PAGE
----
A few nights ago, I wrote the phrase,
“Stop taking it personally, your student does not hate you.”
They probably don’t even dislike you. It is much more likely the case that they just don’t know you well enough. They don’t understand you and you don’t understand them. . . yet.
Today, I listened to two podcasts that happened to touch on this topic – Jon Harper’s My Bad podcast episode, titled I Tried to Intimidate a Student: What Happened Next Surprised Me, and Mark Barnes’s Hack Learning episode titled How mantras reduce the stress of parenting. Harper and his guest, principal Matthew Mayer, retold stories of trying to be tough on a kid, hoping that some movie-like magic of tough love would turn their life around.
Barnes interviewed Kimberley Moran, author of the upcoming book Hacking Parenthood: 10 mantras you can use daily to reduce the stress of parenting. Moran mentions that one key challenge in parenting, similar to the teaching day, is that we are constantly putting out small fires. This can keep us from seeing the whole picture, from being able to step back and understand the real problem.
The first mantra Moran shared in the podcast was, fittingly, seek to understand. It feels obvious, just like it feels obvious that Mayer shouldn’t have gone straight to tough love with a student for doing something wrong. But we’ve all been there. We’ve all made a decision to respond with anger rather than love (important note, these two are not mutually exclusive). There is a time when tough love is useful and needed, but the only way to know that is to understand the person you are working with.
2 questions to counter decision fatigue
It feels like, at times, we assume children should be great listeners, respectful speakers, always thoughtful, diligent workers, always kind, and never make mistakes. I think that teachers are often guilty of decision fatigue. When it feels like you’re putting fires out all day, you can take a student’s mistake personally, or hold it against them. Being honest with myself, I know that I’ve done this (hopefully not too often). We tell students all the time not to take things personally. We need to follow that advice. Stop taking it personally. That student is not out to get you.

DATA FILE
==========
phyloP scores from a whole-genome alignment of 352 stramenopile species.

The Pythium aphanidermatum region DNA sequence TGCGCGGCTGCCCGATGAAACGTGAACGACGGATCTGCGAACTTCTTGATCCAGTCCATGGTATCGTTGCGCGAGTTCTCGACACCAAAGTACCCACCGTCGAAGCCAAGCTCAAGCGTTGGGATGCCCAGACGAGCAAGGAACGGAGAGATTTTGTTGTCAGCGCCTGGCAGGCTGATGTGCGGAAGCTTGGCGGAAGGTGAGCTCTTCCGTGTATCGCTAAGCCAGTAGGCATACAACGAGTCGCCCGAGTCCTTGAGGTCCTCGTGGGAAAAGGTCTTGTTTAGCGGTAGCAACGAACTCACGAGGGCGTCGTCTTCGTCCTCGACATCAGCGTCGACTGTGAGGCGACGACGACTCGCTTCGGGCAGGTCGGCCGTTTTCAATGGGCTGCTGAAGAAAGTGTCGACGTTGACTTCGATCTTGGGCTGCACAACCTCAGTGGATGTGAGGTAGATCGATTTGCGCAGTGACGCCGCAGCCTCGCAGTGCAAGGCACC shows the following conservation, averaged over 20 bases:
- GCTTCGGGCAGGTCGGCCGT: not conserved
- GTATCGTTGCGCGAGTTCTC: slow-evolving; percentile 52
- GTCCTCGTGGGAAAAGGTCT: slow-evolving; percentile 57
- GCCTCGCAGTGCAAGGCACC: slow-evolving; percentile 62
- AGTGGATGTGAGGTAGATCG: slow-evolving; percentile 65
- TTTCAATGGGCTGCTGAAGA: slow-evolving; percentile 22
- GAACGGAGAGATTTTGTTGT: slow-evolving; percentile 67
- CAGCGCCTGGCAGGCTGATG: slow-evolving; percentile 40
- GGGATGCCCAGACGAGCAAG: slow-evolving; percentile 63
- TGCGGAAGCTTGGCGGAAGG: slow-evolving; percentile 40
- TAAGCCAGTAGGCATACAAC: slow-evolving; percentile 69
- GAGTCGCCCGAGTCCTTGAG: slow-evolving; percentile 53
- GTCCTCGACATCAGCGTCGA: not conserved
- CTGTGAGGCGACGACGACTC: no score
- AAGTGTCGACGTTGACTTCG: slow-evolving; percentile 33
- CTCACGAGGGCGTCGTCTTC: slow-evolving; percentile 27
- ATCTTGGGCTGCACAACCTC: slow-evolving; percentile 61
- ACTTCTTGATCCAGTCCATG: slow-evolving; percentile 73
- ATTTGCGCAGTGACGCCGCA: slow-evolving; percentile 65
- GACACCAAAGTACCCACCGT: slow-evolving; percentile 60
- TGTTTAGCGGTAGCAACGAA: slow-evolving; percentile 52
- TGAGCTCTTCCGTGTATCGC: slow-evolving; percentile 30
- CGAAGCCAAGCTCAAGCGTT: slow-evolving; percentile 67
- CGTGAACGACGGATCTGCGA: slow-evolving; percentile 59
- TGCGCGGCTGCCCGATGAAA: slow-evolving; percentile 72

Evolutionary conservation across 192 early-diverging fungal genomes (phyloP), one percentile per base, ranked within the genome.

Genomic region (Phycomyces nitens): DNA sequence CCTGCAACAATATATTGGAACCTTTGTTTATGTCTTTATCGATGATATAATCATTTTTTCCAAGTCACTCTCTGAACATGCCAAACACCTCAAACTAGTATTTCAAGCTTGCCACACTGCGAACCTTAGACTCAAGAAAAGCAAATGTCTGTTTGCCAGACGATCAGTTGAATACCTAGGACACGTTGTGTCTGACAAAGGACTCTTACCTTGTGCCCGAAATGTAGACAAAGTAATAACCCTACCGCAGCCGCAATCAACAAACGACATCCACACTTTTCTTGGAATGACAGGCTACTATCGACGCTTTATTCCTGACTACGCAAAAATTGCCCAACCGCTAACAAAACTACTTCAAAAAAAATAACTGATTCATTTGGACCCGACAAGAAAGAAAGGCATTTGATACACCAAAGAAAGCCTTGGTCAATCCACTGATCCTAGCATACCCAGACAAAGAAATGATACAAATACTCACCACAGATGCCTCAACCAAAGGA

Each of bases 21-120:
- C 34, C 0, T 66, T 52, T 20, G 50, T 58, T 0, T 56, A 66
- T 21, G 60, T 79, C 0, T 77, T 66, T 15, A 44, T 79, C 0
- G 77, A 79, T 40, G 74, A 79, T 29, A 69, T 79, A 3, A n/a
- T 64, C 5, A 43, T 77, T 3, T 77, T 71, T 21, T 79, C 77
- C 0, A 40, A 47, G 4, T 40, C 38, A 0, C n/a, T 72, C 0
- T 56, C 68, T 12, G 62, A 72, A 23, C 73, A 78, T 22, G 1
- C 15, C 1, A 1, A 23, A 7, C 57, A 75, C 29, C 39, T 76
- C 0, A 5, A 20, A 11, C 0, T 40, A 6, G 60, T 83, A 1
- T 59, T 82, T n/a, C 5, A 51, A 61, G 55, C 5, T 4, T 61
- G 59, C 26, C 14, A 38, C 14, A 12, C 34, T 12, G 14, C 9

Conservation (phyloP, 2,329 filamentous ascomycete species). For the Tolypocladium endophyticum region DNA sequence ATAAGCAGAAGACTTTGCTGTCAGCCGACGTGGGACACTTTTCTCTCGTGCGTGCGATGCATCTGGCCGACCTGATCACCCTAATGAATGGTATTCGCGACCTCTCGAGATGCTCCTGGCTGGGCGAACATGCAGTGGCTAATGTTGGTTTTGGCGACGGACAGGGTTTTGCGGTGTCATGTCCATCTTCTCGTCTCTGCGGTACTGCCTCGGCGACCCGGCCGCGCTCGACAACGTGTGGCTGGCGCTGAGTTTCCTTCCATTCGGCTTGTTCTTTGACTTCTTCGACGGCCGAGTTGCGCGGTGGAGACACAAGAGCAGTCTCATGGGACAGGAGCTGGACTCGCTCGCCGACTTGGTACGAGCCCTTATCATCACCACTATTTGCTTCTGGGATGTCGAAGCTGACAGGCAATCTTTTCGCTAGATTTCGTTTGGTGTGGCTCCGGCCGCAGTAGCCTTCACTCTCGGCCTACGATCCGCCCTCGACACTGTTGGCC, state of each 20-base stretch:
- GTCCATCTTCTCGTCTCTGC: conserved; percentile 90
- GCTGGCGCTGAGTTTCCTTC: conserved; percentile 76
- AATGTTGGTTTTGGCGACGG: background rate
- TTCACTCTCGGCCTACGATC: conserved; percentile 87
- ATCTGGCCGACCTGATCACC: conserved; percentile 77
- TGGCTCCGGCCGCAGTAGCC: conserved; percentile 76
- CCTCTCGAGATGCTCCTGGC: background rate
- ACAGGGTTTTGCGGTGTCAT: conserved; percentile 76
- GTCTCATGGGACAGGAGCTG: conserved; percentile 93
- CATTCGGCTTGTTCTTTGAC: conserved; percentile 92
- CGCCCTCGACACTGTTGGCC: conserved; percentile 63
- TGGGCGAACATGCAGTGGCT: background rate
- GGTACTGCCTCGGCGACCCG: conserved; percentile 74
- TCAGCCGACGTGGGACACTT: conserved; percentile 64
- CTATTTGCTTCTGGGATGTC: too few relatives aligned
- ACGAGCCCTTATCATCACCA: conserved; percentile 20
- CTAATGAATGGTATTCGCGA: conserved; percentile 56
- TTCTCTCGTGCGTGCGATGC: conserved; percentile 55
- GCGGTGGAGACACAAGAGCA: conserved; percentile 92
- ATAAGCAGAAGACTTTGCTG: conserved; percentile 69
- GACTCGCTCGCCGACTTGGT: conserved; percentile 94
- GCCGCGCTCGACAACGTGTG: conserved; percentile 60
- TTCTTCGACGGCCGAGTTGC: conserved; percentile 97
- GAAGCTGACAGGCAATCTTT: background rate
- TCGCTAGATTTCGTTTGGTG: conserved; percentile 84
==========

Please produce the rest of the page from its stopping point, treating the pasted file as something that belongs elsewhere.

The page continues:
Moran’s point reiterated two questions I’ve been considering lately.
What would happen if a teacher changed their perspective from something is wrong with that student to something might be wrong with my teaching? I’m not saying there is anything wrong with your teaching, but at least asking the question urges you to reflect on your work, and look for inconsistencies that might help that student and your whole class.
The second question you must ask when struggling with a student is, “Do I know this student well enough to judge their behavior?”
In my experience, I only know a student well enough to judge their behavior after I have developed such empathy for that child that it is difficult for me to be ‘angry’ with them. When I say ‘angry’, I mean that teaching moment in which you start to take a student’s bad behavior personally. When you get so frustrated that you chastise a student, maybe in front of others, without ever talking to them about what really happened. I’ve done it. We’ve all probably done it.
There are students who I argued with in the first months of school only to see them in a completely different light once we developed a stronger relationship – a relationship that allowed me to understand why they were late to school every day, or why they sat by themselves at lunch, or why they never cleaned out their backpack. (There are also students that I struggled to develop relationships with and struggled to respond to effectively.)
Have to vs Get to
Why would any kid walk into a classroom in September, meet you for the first time, and dislike you? They are not out to get you. They aren’t being difficult because they dislike you. Children are supposed to be difficult at times. They are supposed to be flawed. Love their flaws, embrace them. Those flaws are your challenge as much as the child’s.
Instead of thinking “I have to…” make this student change, be excited that “I get to…” help this student change. When you made the decision to be a teacher, isn’t that what you signed up for – the opportunity to help students overcome challenges. What could be more important as a teacher? Would you rather teach a student how to multiply, or how to make a friend? Would you rather teach a student how write in cursive or to become a passionate reader? Would you rather teach a student all of the states and capitals or how to turn their idea into a real life product?
There is plenty of time for the ‘real world’ skills that students will need as adults. I am guilty of thinking too long about the way to teach a specific math concept and less time on the ‘soft’ skills. ‘Soft skills’ like how to speak to someone in a conflict are easily pushed aside from the ‘real’ curriculum.
By failing to teach those skills or even mention them in a curriculum guide, however, we deem those skills less valuable than the many other skills we make time for in our schedule. Consider all of the things we make time for in our classrooms – multiplication, fractions, prepositional phrases, syllable patterns. That means we can also make time for other important skills: finding a passion and pursuing it, conflict resolution, developing empathy.
You put those two sets of skills side by side on a balance and I know which skills are more valuable to me.